With the introduction of SP1 of HPC Server 2008 R2 it is possible to run workload on Windows Azure. If you want to be able to off-burst your batch application (= extending the infrastructure from classic on-premise servers to cloud based Azure worker nodes) you need to set specific environment variables within the on-premise server infrastructure.
Here is a sample of how to upload a batch based application (azuretestbatch.exe) to Azure workder nodes and run a parametric sweep workload across the full cluster (on-premise compute nodes + Azure worker nodes):
Use the hpcpack create command to create a *.zip file. Once the package got created, upload it to the Windows Azure storage by using the hpcpack upload command. Specify the node template of your Windows Azure worker nodes. Additionally specify a relative path – in our sample its named test. This forces the hpc sync command which we call later to unzip the package content to the folder named test:
C:\Users\tlangner>hpcpack create AzureTestPackage.zip
C:\Users\tlangner>hpcpack upload AzureTestPackage.zip
You can test your upload by calling the hpcpack view command. As you can see in the lines below the targeted physical directory on the Windows Azure worker node disks is %CCP_PACKAGE_ROOT%\test. The environment variable %CCP_PACKAGE_ROOT% only exists on Windows Azure worker nodes.
C:\Users\tlangner>hpcpack view azuretestpackage.zip
Connecting to head node: head
Querying for Windows Azure Worker Role node template "AzureNodeTemplate"
Windows Azure Worker Role node template found.
Retrieving Azure account name and key.
Found account: hpc*** and key: ********
Package Name: azuretestpackage.zip
Uploaded: 06.01.2011 10:43:44
Target Azure Dir: %CCP_PACKAGE_ROOT%\test
After the hpcpack upload command has finished, it is time to deploy the package content to the Windows Azure worker nodes (ie. local disks of the cloud machines). This is done by calling the hpcsync command:
In order to run the batch workload on the “classic” compute nodes, too, it is helpful to deploy the package using the same environment variables as they are are available in Windows Azure. In this sample we want the CCP_PACKAGE_ROOT variable link to the local C:\TEMP folder of every machine in the cluster:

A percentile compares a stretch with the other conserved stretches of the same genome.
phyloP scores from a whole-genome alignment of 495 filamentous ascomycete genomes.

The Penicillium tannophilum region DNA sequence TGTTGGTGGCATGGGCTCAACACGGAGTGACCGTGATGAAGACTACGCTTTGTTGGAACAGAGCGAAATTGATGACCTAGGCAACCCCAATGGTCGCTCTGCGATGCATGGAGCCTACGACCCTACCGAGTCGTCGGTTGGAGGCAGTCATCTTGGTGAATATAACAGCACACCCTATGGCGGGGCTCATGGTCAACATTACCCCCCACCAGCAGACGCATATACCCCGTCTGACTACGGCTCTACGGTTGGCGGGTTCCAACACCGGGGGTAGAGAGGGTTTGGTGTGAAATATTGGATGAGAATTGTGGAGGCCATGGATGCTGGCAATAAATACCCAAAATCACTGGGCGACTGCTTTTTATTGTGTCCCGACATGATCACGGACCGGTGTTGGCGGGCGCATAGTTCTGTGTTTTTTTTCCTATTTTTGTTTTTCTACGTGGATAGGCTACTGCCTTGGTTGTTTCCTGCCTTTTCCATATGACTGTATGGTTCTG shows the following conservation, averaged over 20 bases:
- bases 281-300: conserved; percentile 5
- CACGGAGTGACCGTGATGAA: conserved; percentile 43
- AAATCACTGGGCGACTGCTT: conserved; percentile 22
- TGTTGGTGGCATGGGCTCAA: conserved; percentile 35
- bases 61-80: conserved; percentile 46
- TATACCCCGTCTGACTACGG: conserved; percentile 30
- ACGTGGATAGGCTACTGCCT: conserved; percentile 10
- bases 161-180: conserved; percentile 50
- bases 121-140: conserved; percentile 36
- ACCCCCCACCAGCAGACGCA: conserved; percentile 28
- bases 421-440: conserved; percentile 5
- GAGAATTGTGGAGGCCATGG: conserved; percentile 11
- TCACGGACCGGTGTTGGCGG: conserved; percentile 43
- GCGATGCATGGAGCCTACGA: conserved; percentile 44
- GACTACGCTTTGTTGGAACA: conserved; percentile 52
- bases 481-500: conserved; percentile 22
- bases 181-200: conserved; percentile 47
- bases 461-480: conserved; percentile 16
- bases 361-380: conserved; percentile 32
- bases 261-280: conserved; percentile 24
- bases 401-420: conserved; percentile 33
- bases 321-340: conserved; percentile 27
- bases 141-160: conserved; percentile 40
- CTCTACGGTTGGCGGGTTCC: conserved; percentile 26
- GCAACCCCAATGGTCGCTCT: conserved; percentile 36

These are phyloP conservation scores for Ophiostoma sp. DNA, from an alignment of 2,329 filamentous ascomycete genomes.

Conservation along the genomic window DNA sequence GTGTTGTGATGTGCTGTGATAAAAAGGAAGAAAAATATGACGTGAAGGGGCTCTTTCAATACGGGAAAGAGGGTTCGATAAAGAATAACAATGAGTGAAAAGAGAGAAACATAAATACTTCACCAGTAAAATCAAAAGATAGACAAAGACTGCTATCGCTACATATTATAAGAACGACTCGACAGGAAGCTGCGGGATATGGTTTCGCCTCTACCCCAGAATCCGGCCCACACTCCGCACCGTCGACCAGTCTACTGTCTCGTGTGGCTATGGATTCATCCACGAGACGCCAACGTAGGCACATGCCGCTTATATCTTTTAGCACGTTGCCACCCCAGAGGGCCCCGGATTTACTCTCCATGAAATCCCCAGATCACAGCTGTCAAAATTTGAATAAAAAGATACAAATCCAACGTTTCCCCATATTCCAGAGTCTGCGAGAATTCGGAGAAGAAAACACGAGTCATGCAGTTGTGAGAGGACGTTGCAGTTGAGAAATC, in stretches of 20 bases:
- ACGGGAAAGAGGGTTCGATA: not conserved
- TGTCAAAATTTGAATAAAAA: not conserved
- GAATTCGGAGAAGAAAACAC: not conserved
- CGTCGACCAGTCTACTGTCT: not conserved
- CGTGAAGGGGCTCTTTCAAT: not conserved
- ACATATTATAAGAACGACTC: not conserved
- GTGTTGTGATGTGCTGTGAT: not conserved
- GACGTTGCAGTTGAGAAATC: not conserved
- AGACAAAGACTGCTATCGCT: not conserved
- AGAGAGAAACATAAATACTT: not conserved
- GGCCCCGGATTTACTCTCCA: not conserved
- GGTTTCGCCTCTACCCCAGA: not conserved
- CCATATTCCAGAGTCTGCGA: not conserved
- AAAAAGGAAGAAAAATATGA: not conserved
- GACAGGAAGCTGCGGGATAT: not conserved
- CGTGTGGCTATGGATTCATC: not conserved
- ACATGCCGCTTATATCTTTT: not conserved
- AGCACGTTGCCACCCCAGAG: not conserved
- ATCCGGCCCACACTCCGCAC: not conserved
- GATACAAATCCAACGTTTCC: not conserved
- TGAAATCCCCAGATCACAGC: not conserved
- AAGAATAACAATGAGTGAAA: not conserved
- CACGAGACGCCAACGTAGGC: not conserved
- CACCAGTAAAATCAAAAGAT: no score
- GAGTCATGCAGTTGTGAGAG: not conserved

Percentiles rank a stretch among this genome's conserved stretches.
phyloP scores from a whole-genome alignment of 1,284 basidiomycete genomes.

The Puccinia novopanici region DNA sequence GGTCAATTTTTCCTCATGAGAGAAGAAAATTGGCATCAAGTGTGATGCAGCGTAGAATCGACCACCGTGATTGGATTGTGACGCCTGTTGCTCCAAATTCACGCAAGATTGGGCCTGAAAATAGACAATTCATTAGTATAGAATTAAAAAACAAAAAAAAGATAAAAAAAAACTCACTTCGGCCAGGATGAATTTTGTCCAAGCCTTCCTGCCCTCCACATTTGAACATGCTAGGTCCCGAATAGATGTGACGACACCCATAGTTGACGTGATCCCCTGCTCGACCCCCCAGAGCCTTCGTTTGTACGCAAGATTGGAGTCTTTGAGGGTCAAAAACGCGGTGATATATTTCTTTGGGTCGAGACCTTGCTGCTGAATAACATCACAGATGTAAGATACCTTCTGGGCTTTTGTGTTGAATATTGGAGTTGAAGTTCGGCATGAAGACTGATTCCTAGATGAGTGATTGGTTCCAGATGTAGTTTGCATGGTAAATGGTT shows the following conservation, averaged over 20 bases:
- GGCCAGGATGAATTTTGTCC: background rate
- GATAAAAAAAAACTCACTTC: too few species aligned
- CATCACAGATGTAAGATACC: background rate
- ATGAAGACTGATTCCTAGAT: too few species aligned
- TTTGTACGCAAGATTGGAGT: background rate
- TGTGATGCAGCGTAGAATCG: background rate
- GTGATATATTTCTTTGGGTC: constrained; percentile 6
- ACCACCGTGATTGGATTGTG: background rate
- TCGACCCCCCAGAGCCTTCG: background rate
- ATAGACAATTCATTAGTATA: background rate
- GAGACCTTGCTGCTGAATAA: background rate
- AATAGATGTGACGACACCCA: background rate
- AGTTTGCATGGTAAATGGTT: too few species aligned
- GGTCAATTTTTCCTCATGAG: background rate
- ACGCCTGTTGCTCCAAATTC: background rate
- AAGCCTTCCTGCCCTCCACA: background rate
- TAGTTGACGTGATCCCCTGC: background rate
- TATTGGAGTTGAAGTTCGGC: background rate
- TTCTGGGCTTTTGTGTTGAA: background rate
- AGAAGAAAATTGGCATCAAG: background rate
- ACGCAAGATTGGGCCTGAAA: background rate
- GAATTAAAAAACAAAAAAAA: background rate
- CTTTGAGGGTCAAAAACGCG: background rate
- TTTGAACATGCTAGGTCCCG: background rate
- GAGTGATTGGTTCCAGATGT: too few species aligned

C:\Users\tlangner>cluscfg setenvs "CCP_PACKAGE_ROOT=C:\TEMP"
Then, let’s copy the zip package content to the target directory of every “classic” compute node in the cluster. The content will be deployed to the C:\TEMP\test directory:
C:\Users\tlangner>clusrun /nodegroup:computenodes xcopy
After deploying the package content to the whole cluster it’s time to run the batch job:
C:\Users\tlangner>job submit /nodegroup:X
Thanks, good one. From operations point of view, may need a native GUI tool within 2008 HPC to manage burst limit transfer, parameters for this transfer,logging and errors along with support for Azure transfer back to cluster env . May require USA on Azure, Sandbox with development and testing for HPC compilers!! .. Well guess worth loggin in our connect too
Regarding hpcsync, the command should be written as:
clusrun /nodegroup:AzureWorkerNodesGroupName hpcsync
(AzureWorkerNodesGroupName should be replaced with the name of the azure nodes group)
In SP2 beta, you can enable Azure Connect with your Azure Nodes. With Azure Connect, you can enable connectivity between Azure Nodes and on-premises endpoints that have the Azure Connect agent installed. This can help provide access from Azure Nodes to UNC file shares and license servers on-premises. You can use the Remote Desktop functionality to install the Azure Connect agent on your Azure nodes, and associate the Azure nodes with an on-premise group via the Azure portal.